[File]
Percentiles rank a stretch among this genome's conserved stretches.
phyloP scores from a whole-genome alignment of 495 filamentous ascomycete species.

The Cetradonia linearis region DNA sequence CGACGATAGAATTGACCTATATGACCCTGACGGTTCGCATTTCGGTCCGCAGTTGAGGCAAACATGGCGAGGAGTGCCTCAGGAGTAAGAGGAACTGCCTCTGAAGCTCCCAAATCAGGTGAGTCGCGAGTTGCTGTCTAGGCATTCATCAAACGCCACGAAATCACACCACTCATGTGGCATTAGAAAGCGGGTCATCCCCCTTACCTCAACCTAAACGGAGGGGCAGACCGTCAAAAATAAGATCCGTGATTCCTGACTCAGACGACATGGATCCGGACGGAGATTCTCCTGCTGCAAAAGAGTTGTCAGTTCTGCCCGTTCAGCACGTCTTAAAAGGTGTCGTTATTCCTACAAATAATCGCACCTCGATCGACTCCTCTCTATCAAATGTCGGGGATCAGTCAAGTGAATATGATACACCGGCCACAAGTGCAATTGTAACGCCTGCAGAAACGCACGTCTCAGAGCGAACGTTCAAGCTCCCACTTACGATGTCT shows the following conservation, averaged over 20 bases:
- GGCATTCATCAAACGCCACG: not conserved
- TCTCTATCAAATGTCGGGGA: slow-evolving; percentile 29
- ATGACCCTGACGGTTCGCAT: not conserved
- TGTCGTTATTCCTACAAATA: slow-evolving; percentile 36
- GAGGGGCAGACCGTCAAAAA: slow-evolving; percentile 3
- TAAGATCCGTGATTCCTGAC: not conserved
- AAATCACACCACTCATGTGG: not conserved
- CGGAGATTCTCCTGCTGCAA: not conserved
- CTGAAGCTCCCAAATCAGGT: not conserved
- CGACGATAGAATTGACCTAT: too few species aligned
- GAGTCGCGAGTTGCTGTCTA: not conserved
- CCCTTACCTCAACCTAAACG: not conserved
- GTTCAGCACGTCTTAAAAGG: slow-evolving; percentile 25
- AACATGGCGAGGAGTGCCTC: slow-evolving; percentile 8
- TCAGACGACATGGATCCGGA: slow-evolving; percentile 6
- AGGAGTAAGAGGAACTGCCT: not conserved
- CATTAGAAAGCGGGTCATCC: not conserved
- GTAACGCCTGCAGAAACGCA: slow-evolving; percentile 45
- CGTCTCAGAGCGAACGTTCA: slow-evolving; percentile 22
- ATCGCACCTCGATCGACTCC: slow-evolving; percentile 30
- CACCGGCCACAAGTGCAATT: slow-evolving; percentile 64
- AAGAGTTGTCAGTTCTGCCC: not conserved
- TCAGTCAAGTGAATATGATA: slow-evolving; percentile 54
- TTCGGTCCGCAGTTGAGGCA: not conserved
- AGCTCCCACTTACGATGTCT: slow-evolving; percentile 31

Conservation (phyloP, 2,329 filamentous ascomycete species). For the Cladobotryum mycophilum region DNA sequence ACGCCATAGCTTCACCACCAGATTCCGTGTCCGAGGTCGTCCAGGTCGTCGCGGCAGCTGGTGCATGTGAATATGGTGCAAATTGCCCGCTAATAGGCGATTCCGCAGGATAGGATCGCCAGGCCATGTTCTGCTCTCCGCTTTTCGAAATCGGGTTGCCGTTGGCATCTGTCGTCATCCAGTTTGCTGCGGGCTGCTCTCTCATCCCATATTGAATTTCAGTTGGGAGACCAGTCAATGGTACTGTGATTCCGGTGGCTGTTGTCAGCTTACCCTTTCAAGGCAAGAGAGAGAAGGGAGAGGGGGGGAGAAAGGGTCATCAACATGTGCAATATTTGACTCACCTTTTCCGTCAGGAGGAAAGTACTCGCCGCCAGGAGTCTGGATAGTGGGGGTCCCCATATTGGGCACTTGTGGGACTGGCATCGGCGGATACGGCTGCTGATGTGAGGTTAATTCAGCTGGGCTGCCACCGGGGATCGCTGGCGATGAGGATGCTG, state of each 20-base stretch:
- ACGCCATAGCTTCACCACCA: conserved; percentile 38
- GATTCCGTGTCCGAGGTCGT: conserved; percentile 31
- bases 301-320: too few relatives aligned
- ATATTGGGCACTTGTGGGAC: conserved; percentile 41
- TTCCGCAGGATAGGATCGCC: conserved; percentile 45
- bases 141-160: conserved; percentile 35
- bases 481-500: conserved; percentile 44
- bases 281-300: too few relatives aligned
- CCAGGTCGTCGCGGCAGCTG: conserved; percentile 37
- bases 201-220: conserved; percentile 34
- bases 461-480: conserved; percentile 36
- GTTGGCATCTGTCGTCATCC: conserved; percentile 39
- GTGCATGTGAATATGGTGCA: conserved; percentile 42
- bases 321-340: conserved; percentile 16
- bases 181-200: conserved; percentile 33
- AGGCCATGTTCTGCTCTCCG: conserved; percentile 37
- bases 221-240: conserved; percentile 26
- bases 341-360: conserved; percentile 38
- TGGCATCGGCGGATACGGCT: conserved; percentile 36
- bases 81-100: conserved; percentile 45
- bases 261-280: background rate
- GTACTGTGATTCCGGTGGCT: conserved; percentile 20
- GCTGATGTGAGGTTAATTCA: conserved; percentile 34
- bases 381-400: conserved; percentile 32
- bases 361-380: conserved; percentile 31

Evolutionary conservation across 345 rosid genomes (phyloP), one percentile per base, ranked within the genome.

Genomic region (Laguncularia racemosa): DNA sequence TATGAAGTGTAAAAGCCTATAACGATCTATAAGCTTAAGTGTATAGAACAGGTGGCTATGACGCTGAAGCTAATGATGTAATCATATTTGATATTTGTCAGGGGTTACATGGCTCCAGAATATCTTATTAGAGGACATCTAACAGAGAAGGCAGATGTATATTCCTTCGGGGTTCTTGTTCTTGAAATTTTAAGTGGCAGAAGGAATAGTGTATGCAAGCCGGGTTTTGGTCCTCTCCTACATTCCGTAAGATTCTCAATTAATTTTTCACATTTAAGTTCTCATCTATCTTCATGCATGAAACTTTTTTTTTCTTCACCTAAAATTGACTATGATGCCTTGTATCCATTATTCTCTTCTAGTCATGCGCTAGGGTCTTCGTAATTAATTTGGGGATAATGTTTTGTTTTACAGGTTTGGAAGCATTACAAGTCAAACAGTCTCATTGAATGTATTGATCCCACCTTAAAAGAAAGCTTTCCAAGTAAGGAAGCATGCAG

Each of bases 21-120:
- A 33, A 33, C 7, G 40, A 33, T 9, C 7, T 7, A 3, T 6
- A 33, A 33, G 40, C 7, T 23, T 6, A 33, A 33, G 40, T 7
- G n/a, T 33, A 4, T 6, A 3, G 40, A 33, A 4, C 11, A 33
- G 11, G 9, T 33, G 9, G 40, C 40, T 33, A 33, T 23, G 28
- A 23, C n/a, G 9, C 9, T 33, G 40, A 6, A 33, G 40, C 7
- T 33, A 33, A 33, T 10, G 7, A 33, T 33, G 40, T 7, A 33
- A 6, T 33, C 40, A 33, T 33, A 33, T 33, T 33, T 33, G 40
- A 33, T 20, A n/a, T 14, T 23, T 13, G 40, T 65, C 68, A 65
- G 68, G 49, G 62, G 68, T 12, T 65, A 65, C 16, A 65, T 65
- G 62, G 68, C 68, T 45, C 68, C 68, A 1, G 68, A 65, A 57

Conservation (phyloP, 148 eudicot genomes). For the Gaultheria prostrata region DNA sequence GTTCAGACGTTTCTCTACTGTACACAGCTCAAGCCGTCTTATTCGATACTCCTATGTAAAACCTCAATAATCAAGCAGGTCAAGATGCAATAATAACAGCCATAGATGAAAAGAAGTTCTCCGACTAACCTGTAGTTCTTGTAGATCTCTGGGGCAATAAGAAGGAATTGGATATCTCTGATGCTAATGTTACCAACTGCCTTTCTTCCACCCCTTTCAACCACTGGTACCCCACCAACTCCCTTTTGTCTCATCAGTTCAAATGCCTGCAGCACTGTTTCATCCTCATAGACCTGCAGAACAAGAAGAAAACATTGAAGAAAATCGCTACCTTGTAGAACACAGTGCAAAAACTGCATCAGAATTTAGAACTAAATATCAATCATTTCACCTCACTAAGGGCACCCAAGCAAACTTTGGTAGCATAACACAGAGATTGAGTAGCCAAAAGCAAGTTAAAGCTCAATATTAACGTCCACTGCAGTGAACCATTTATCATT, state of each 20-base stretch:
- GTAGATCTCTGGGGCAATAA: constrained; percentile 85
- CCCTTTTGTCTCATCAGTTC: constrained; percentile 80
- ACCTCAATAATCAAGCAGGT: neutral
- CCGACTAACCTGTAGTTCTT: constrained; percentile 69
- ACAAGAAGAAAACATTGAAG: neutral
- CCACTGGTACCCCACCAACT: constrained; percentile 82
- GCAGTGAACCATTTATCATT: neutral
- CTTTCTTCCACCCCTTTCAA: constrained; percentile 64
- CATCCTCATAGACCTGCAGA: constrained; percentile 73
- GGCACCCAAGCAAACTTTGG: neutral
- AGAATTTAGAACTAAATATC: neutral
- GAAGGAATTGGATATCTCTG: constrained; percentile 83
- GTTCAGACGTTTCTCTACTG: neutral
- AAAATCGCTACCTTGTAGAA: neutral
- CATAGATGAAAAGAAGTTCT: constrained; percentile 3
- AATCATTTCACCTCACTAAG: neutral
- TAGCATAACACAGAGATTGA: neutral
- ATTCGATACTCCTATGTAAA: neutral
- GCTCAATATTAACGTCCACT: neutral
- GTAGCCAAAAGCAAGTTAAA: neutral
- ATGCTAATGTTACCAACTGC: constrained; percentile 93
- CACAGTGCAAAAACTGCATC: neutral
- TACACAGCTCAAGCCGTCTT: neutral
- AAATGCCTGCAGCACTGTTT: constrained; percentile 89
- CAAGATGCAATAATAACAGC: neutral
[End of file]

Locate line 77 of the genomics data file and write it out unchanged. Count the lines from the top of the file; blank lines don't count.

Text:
- CATCCTCATAGACCTGCAGA: constrained; percentile 73